“Spain was one of the seminal, in probably all meanings of that word, figures of the underground comics planet,” Art Spiegelman, author of the graphic novel “Maus,” said in an interview with The Buffalo News after Mr. Rodriguez’s death. He added: "I don’t know that there’d be such a things as these nice gentrified graphic novels that I’m associated with as well if it weren’t for the energy unleashed with such vehemence by Spain, Crumb and others.”
Manuel Rodriguez — he became Spain as a boy defending his heritage in fights with schoolmates — was born in Buffalo on March 2, 1940. His father, a Spanish immigrant, was an auto body repairman. His mother, an artist of Italian descent, painted under a male pseudonym: Steve Nomi.
Young Spain was a delinquent — he fought, he stole cars — but he also had a curious mind, and he drew from a young age; on the sides of trash bags, he created comic strips that entertained the garbagemen who picked them up, his wife said. After high school, he attended the Silvermine Guild School of Art in New Canaan, Conn., where Abstract Expressionism was in vogue and his extra-realistic drawings went unappreciated. He never graduated.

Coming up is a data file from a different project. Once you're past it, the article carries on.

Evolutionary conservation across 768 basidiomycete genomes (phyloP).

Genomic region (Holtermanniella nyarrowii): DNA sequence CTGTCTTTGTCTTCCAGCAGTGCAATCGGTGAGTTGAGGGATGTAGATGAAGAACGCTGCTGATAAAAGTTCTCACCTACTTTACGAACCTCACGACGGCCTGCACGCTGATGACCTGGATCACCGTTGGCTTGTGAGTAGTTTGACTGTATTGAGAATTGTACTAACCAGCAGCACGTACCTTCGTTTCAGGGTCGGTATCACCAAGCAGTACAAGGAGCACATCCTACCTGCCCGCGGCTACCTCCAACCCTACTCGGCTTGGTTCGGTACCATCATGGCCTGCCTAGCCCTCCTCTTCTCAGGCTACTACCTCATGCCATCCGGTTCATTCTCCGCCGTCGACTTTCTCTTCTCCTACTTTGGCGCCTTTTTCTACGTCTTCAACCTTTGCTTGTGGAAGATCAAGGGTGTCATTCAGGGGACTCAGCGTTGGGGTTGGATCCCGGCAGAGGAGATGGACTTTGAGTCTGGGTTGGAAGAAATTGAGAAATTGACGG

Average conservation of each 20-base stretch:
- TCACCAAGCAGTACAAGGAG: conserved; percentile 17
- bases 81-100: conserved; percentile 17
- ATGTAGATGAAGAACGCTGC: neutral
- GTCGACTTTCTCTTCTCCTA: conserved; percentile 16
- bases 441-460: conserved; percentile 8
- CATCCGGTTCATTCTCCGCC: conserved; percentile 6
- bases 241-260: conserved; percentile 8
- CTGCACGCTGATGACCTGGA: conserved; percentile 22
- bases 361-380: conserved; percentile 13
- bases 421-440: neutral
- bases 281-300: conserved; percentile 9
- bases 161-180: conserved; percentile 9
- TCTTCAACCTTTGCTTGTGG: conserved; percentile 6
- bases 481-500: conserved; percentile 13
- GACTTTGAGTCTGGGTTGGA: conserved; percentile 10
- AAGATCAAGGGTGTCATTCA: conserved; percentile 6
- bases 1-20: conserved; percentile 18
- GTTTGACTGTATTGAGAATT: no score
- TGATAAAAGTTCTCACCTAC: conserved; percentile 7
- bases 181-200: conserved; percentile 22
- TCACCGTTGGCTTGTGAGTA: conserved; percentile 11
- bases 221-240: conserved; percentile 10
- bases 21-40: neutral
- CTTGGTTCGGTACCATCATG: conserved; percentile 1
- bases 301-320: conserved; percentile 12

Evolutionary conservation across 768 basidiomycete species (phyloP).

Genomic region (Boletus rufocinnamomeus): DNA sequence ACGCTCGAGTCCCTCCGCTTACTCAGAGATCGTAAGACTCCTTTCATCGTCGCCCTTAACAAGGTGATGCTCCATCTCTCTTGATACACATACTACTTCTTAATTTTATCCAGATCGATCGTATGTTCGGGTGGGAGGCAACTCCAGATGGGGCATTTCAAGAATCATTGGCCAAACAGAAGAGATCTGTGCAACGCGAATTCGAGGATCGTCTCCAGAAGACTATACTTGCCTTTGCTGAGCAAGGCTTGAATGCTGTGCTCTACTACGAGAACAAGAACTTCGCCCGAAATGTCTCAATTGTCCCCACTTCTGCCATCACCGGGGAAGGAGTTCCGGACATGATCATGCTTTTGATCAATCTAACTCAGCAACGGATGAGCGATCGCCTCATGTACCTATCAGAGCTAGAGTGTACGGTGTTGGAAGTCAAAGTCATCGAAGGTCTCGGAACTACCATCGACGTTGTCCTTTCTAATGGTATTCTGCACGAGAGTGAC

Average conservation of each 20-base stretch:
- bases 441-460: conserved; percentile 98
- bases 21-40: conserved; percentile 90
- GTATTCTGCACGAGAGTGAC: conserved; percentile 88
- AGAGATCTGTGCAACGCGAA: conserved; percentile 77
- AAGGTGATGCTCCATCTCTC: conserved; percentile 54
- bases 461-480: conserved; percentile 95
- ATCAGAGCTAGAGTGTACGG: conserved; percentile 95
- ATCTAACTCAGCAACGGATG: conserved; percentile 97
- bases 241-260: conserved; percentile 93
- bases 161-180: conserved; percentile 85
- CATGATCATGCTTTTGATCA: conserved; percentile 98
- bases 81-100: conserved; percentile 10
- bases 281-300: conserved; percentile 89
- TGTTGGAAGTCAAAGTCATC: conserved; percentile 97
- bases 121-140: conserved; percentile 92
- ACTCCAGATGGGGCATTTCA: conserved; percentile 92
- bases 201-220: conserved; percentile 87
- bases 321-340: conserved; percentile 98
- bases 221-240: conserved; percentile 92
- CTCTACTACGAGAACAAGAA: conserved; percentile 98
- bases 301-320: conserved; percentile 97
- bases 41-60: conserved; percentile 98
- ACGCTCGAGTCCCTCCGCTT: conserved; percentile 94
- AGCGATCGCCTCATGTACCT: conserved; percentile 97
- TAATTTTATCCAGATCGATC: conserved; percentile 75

“I never got over the thrill of being able to create a three-dimensional image out of a flat surface,” he said.
When he left school, he returned to Buffalo, and for five years worked in a Western Electric plant that manufactured telephone wire, an experience that he said was his real art education when he began drawing the machines and his fellow workers. He also joined a biker gang, the Road Vultures Motorcycle Club, and drew the bikes and the bikers, illustrating their conflicts and reproducing their earthy language.
“I was cool before it was cool to be cool,” he liked to say.